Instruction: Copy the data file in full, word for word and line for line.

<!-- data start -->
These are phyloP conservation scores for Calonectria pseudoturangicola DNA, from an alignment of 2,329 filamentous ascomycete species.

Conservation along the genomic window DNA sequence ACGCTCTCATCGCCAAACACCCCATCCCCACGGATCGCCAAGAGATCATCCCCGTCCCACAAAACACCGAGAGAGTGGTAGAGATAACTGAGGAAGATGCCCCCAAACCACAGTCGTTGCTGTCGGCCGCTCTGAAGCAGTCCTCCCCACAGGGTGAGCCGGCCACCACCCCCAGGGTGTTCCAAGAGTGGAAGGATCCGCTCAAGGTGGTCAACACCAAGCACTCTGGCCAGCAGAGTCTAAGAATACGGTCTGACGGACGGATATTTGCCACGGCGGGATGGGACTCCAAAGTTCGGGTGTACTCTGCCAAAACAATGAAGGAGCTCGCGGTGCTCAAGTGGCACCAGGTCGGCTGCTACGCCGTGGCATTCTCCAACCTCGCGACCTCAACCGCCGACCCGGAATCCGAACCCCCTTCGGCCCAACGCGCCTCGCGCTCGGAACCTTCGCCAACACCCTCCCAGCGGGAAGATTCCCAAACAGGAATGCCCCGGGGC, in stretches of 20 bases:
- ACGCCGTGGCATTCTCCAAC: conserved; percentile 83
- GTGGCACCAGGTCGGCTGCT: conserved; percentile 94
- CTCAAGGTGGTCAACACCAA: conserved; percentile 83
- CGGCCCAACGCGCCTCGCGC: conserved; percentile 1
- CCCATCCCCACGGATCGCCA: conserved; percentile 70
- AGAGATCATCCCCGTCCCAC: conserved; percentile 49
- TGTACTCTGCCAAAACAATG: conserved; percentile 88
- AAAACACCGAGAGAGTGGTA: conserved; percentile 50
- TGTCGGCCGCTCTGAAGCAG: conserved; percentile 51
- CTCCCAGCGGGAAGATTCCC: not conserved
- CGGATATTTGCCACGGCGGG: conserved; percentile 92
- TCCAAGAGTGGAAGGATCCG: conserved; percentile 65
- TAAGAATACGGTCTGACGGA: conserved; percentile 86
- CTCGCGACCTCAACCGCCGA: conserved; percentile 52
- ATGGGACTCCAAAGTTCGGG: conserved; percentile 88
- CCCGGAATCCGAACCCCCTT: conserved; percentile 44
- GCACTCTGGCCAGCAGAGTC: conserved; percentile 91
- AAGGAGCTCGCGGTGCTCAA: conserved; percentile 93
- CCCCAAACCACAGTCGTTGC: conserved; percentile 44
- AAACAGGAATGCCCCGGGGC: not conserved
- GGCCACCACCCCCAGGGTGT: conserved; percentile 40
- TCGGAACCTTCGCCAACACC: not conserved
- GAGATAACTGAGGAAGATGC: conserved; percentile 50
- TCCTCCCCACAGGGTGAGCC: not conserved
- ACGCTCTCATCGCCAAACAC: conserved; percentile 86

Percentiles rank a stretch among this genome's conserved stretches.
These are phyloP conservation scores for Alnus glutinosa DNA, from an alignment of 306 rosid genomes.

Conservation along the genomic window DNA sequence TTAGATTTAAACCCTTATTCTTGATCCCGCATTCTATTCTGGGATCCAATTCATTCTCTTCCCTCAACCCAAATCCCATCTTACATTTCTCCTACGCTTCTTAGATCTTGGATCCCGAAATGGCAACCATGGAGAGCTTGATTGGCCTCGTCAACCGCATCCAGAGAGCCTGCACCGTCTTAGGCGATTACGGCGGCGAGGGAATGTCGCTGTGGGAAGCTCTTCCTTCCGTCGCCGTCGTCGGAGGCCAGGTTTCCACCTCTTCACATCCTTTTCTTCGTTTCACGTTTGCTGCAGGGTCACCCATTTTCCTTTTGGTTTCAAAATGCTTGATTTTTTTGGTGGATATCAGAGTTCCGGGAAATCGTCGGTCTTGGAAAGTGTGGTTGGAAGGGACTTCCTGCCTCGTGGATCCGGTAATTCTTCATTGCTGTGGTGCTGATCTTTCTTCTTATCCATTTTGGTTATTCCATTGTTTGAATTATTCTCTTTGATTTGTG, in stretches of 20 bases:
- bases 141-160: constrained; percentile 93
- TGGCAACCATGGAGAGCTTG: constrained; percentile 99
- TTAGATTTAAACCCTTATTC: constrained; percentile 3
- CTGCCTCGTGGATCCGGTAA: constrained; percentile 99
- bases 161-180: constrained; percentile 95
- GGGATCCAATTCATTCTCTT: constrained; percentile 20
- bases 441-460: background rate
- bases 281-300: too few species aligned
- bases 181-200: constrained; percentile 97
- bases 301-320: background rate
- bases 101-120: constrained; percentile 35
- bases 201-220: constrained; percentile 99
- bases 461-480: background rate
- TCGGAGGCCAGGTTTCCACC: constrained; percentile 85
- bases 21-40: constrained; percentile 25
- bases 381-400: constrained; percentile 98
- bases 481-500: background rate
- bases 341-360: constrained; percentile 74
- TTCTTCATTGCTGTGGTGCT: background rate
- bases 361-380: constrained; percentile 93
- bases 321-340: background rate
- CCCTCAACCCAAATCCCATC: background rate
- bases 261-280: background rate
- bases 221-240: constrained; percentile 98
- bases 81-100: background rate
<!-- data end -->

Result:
These are phyloP conservation scores for Calonectria pseudoturangicola DNA, from an alignment of 2,329 filamentous ascomycete species.

Conservation along the genomic window DNA sequence ACGCTCTCATCGCCAAACACCCCATCCCCACGGATCGCCAAGAGATCATCCCCGTCCCACAAAACACCGAGAGAGTGGTAGAGATAACTGAGGAAGATGCCCCCAAACCACAGTCGTTGCTGTCGGCCGCTCTGAAGCAGTCCTCCCCACAGGGTGAGCCGGCCACCACCCCCAGGGTGTTCCAAGAGTGGAAGGATCCGCTCAAGGTGGTCAACACCAAGCACTCTGGCCAGCAGAGTCTAAGAATACGGTCTGACGGACGGATATTTGCCACGGCGGGATGGGACTCCAAAGTTCGGGTGTACTCTGCCAAAACAATGAAGGAGCTCGCGGTGCTCAAGTGGCACCAGGTCGGCTGCTACGCCGTGGCATTCTCCAACCTCGCGACCTCAACCGCCGACCCGGAATCCGAACCCCCTTCGGCCCAACGCGCCTCGCGCTCGGAACCTTCGCCAACACCCTCCCAGCGGGAAGATTCCCAAACAGGAATGCCCCGGGGC, in stretches of 20 bases:
- ACGCCGTGGCATTCTCCAAC: conserved; percentile 83
- GTGGCACCAGGTCGGCTGCT: conserved; percentile 94
- CTCAAGGTGGTCAACACCAA: conserved; percentile 83
- CGGCCCAACGCGCCTCGCGC: conserved; percentile 1
- CCCATCCCCACGGATCGCCA: conserved; percentile 70
- AGAGATCATCCCCGTCCCAC: conserved; percentile 49
- TGTACTCTGCCAAAACAATG: conserved; percentile 88
- AAAACACCGAGAGAGTGGTA: conserved; percentile 50
- TGTCGGCCGCTCTGAAGCAG: conserved; percentile 51
- CTCCCAGCGGGAAGATTCCC: not conserved
- CGGATATTTGCCACGGCGGG: conserved; percentile 92
- TCCAAGAGTGGAAGGATCCG: conserved; percentile 65
- TAAGAATACGGTCTGACGGA: conserved; percentile 86
- CTCGCGACCTCAACCGCCGA: conserved; percentile 52
- ATGGGACTCCAAAGTTCGGG: conserved; percentile 88
- CCCGGAATCCGAACCCCCTT: conserved; percentile 44
- GCACTCTGGCCAGCAGAGTC: conserved; percentile 91
- AAGGAGCTCGCGGTGCTCAA: conserved; percentile 93
- CCCCAAACCACAGTCGTTGC: conserved; percentile 44
- AAACAGGAATGCCCCGGGGC: not conserved
- GGCCACCACCCCCAGGGTGT: conserved; percentile 40
- TCGGAACCTTCGCCAACACC: not conserved
- GAGATAACTGAGGAAGATGC: conserved; percentile 50
- TCCTCCCCACAGGGTGAGCC: not conserved
- ACGCTCTCATCGCCAAACAC: conserved; percentile 86

Percentiles rank a stretch among this genome's conserved stretches.
These are phyloP conservation scores for Alnus glutinosa DNA, from an alignment of 306 rosid genomes.

Conservation along the genomic window DNA sequence TTAGATTTAAACCCTTATTCTTGATCCCGCATTCTATTCTGGGATCCAATTCATTCTCTTCCCTCAACCCAAATCCCATCTTACATTTCTCCTACGCTTCTTAGATCTTGGATCCCGAAATGGCAACCATGGAGAGCTTGATTGGCCTCGTCAACCGCATCCAGAGAGCCTGCACCGTCTTAGGCGATTACGGCGGCGAGGGAATGTCGCTGTGGGAAGCTCTTCCTTCCGTCGCCGTCGTCGGAGGCCAGGTTTCCACCTCTTCACATCCTTTTCTTCGTTTCACGTTTGCTGCAGGGTCACCCATTTTCCTTTTGGTTTCAAAATGCTTGATTTTTTTGGTGGATATCAGAGTTCCGGGAAATCGTCGGTCTTGGAAAGTGTGGTTGGAAGGGACTTCCTGCCTCGTGGATCCGGTAATTCTTCATTGCTGTGGTGCTGATCTTTCTTCTTATCCATTTTGGTTATTCCATTGTTTGAATTATTCTCTTTGATTTGTG, in stretches of 20 bases:
- bases 141-160: constrained; percentile 93
- TGGCAACCATGGAGAGCTTG: constrained; percentile 99
- TTAGATTTAAACCCTTATTC: constrained; percentile 3
- CTGCCTCGTGGATCCGGTAA: constrained; percentile 99
- bases 161-180: constrained; percentile 95
- GGGATCCAATTCATTCTCTT: constrained; percentile 20
- bases 441-460: background rate
- bases 281-300: too few species aligned
- bases 181-200: constrained; percentile 97
- bases 301-320: background rate
- bases 101-120: constrained; percentile 35
- bases 201-220: constrained; percentile 99
- bases 461-480: background rate
- TCGGAGGCCAGGTTTCCACC: constrained; percentile 85
- bases 21-40: constrained; percentile 25
- bases 381-400: constrained; percentile 98
- bases 481-500: background rate
- bases 341-360: constrained; percentile 74
- TTCTTCATTGCTGTGGTGCT: background rate
- bases 361-380: constrained; percentile 93
- bases 321-340: background rate
- CCCTCAACCCAAATCCCATC: background rate
- bases 261-280: background rate
- bases 221-240: constrained; percentile 98
- bases 81-100: background rate